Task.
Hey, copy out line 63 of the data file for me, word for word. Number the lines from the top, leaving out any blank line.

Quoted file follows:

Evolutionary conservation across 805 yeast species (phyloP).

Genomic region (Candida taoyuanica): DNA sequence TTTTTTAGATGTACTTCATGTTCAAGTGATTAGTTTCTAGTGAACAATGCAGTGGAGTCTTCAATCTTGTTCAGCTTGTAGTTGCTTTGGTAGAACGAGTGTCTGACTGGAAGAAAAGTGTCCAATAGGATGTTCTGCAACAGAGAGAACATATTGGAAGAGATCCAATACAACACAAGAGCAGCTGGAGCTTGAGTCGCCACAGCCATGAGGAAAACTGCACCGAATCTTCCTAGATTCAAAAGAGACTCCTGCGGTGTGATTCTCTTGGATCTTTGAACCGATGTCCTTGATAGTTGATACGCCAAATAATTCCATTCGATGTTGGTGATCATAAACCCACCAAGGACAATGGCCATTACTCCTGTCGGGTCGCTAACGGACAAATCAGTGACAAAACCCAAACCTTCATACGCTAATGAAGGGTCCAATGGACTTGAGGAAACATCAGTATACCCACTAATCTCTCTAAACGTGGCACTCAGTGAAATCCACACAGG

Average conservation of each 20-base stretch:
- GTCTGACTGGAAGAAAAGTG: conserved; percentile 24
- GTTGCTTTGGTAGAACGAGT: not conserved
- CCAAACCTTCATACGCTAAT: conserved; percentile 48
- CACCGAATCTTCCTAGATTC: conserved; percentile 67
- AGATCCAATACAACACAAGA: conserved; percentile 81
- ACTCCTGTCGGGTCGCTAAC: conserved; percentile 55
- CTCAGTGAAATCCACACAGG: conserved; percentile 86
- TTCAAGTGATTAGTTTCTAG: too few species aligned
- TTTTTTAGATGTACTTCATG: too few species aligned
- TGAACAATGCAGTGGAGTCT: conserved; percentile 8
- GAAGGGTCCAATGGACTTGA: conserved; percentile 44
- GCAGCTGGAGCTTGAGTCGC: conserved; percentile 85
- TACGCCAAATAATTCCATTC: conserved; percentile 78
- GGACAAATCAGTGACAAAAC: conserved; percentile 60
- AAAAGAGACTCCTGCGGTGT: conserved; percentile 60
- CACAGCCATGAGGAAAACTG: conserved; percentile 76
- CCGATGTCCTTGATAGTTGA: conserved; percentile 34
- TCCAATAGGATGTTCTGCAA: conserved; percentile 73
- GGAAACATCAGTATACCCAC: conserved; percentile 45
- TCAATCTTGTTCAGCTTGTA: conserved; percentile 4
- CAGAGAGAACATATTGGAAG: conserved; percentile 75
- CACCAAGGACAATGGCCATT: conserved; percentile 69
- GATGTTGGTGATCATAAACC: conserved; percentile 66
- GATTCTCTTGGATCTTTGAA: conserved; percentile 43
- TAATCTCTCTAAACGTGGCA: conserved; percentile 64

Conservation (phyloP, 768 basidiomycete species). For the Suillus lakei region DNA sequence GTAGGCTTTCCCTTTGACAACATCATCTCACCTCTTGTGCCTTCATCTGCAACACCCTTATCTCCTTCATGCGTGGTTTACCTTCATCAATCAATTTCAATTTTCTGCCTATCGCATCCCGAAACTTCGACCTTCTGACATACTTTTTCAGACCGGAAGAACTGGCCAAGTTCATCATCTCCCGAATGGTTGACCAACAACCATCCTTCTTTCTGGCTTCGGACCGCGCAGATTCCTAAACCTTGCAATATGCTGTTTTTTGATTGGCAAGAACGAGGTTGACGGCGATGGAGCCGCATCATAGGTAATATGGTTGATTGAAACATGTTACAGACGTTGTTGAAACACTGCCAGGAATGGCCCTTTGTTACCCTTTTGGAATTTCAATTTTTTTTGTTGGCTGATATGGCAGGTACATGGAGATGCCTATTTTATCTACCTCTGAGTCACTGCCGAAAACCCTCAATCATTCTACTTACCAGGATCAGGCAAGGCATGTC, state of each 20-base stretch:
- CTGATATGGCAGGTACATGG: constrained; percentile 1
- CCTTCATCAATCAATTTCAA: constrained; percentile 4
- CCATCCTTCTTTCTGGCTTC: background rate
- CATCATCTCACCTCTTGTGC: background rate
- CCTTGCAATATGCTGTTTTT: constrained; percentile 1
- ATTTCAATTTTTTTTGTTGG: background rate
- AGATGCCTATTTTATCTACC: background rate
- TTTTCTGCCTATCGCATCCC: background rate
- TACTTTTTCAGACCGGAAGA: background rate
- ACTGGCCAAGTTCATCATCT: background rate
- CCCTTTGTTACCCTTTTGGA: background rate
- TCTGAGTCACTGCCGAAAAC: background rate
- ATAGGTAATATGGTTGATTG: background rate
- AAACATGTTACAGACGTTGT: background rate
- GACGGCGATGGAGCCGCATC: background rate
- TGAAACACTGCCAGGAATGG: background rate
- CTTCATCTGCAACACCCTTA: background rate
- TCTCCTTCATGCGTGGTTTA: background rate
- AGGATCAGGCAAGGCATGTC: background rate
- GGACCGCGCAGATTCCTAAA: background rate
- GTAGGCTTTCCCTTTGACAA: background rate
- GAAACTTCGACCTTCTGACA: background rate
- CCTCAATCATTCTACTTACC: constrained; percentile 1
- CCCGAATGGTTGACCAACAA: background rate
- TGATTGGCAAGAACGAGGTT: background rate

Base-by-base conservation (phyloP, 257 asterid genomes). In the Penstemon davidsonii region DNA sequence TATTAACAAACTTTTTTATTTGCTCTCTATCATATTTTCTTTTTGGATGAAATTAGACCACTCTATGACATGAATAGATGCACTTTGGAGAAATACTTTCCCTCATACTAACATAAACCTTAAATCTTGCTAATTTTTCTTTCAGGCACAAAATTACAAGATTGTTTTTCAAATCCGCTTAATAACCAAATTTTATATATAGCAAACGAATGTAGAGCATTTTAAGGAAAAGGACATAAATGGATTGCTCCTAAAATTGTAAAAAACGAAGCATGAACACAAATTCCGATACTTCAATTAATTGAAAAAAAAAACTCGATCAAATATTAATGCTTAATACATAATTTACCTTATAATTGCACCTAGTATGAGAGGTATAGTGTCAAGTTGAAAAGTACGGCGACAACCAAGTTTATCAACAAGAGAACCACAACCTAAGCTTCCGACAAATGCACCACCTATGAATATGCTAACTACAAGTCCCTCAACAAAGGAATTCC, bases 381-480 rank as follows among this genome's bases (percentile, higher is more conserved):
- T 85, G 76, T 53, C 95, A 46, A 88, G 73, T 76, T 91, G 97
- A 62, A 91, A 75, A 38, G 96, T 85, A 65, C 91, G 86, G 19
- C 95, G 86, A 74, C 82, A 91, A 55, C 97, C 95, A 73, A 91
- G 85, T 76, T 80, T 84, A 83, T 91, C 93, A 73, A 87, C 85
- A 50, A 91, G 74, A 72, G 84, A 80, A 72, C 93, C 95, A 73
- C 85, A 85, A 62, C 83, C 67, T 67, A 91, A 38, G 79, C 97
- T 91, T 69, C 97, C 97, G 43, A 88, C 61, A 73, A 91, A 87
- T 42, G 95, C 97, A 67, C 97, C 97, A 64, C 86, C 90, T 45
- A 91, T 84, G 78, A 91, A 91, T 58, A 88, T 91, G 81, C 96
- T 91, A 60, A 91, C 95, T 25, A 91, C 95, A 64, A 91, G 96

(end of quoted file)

- T 42, G 95, C 97, A 67, C 97, C 97, A 64, C 86, C 90, T 45